And there’s the stairwell to the second floor, a floor that could easily have been avoided, as I mentioned earlier. Climbing it many times a day is good exercise, so there is that. Neither of us has fallen on the stairwell yet, but will we and when?

I read recently that stairwells are a major cause of accidents. And if one or both of us live long enough, it could be an almost unpassable barrier to half of the house. You never think about this stuff when you’re relatively young.

But I’m sure thinking of it now.

A summer deluge

Video was shot yesterday afternoon.

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Those canvas curtains come down in early June when the monsoon season starts, and they roll up in November, which is about when the world dries up in those parts.

This is our third summer under the new terraza roof which included those canvas curtains to avoid as much rainwater during the daily downpours as possible. We left one side open because we didn’t want to be totally enclosed for five or six months a year. If the rain blows from that direction, we just have to deal with it.

The clear section in the curtains was entirely transparent until a hailstorm last year blew one of them out, shredding it entirely. The sun damage after only one year had rotted it significantly. We called Nico, the guy who sold and installed the curtains, and he replaced those center sections with tougher material, which is not transparent, but it still lets light in.

Our fingers are crossed that this will hold up longer, especially since Nico, it appears, was one of the many business casualties of the Kung Flu hysteria. His establishment downtown has been gone for months. However, there is a good chance he now operates out of his home. I have his phone number.

The selfie bandwagon

Taking photos of oneself in bathroom mirrors has been the rage for years now, but I’ve never jumped on that bandwagon. Of course, the photos are normally shot with cell phones, and if you’re a good-looking babe your butt and boobs are center stage.

I’m not a good-looking babe, and I’m not using a cell phone. I used my Canon. That’s our main bathroom downstairs. It has a tub, which is rare in Mexico. The other bathroom, upstairs, just sports a shower stall. Those wall tiles are green and white. I don’t recall why we made the mirror so huge. Our biggest regret is that we installed only one sink when the counter is about a mile long, and a second or third sink would fit nicely.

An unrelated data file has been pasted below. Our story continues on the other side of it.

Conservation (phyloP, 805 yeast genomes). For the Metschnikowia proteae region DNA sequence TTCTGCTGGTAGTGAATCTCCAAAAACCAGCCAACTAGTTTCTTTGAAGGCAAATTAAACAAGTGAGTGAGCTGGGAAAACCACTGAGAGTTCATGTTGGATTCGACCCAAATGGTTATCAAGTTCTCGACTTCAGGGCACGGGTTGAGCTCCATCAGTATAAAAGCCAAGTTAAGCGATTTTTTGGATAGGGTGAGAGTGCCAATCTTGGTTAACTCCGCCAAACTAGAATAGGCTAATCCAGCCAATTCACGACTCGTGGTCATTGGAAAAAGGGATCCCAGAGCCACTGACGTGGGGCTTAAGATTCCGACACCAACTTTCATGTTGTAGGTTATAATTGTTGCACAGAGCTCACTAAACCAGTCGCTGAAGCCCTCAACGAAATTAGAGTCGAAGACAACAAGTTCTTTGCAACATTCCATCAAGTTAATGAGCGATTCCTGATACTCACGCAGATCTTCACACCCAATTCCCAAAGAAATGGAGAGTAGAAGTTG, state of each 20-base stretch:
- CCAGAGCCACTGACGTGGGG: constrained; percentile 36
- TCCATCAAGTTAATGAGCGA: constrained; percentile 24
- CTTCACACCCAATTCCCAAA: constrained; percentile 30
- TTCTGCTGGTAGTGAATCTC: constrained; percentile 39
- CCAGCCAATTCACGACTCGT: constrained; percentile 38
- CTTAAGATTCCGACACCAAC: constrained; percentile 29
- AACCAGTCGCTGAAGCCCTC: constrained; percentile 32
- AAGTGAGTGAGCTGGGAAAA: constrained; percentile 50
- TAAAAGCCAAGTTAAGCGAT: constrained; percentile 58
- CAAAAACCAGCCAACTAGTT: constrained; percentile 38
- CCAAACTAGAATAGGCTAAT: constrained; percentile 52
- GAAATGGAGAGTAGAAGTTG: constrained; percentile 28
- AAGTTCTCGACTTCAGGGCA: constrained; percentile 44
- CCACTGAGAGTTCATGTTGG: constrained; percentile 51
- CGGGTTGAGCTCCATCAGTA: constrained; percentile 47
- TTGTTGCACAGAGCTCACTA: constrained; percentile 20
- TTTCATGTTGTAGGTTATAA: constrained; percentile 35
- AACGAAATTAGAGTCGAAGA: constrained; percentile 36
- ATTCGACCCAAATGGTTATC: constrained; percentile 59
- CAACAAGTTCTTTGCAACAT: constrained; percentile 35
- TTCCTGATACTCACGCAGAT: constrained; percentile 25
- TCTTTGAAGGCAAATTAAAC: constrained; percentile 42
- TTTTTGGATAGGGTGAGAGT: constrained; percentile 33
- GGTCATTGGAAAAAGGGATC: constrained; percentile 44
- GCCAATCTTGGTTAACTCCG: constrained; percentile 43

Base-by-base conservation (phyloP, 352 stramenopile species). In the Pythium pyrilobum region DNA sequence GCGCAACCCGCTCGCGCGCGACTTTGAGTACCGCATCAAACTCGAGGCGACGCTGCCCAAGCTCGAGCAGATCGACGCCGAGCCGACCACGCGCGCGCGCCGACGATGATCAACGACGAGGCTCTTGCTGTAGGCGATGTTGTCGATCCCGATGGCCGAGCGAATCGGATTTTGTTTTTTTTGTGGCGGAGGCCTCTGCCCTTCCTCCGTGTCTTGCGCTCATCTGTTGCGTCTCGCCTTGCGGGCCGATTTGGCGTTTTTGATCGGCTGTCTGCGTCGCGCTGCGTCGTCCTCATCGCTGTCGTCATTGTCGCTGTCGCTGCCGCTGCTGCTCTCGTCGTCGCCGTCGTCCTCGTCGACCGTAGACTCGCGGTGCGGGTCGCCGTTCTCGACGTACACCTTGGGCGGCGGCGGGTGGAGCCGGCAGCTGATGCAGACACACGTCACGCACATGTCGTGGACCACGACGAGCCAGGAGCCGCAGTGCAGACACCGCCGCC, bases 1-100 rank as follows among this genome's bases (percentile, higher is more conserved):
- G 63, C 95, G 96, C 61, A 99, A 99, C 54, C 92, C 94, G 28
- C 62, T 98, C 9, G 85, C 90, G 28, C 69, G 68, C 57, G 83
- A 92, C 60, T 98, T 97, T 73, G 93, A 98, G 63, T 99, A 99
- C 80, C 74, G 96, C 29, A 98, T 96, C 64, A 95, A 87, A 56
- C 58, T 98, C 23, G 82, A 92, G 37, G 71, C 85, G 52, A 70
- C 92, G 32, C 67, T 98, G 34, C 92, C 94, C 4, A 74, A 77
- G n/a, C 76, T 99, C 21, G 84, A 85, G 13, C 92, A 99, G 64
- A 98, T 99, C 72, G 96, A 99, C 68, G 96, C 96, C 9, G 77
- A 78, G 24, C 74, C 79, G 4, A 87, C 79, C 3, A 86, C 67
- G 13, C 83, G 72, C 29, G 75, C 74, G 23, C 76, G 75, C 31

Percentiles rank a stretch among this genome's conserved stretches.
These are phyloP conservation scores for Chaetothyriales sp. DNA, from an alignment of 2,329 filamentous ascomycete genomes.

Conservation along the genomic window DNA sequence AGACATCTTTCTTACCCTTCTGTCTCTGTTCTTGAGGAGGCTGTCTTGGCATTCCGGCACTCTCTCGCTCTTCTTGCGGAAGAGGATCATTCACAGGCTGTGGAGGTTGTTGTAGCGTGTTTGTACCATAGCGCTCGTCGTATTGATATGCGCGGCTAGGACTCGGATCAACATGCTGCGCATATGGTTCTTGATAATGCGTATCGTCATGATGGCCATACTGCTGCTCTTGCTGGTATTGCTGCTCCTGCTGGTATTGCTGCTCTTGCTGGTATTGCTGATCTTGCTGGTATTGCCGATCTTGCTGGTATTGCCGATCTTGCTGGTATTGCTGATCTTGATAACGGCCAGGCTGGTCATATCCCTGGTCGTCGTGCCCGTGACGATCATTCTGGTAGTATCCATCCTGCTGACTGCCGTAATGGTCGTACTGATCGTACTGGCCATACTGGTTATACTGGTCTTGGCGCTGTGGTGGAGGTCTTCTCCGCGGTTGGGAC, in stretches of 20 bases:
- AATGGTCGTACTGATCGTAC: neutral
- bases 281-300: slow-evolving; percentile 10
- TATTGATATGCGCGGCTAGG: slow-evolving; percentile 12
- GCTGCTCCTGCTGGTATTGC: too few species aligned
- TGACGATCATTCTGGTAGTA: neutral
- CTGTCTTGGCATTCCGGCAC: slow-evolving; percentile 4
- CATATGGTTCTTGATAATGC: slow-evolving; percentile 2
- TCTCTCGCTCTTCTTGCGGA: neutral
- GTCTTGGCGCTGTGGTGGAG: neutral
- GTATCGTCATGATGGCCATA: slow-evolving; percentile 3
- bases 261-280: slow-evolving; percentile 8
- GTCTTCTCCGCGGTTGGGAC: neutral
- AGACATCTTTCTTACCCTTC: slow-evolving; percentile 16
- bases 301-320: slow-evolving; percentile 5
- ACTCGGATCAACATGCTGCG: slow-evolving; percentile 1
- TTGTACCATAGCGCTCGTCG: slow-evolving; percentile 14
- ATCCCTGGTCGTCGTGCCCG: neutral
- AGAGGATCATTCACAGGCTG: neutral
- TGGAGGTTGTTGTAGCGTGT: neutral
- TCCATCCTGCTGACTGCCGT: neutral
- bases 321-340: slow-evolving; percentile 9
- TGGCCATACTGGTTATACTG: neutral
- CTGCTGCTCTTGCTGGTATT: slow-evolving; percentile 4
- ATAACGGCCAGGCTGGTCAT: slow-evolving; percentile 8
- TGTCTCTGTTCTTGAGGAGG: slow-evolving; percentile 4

And here’s another photo. I took it today through the small window in the upstairs bathroom. It’s the only window in the house that faces out back. The wall you see at the bottom is part of our house. There is a parallel street just beyond.

An extended family lived in that lot with two now-crumbling houses for years. One day, they were gone, leaving it like a ghost town.


I had a surprise this morning. I drove downtown to the post office, something I do once every two weeks, to check the contents of my PO box. The reason I go only once every two weeks is because there is rarely anything there, which is the way I like it. Ninety-nine percent of what I find is from the United States.

There was a check from the U.S. Treasury for $600, a Kung Flu payment from “President Donald J. Trump.” There are a number of odd elements to this. One is that I did not receive the first Kung Flu payment because, the IRS informed me, we file taxes jointly and my child bride does not qualify for a Kung Flu payment, so nothing came.

So why did this one come? The second odd element is that it came in a window envelope and was completely obvious that it was a check from the U.S. Treasury. The probability of its being stolen was sky-high, but it wasn’t.

A tip of the sombrero to the Mexican postal system.

I am opposed to this payment that is sent to just about everyone regardless of need. It’s a textbook example of why America is chest-deep in debt. I do not need the money, and many — likely most — of those who received it do not need it either.

And it has delivered a dilemma. What the devil am I going to do with it? I cannot cash it. I cannot deposit it to my Mexican bank account, so …

I have a year to figure it out. That’s what the check says.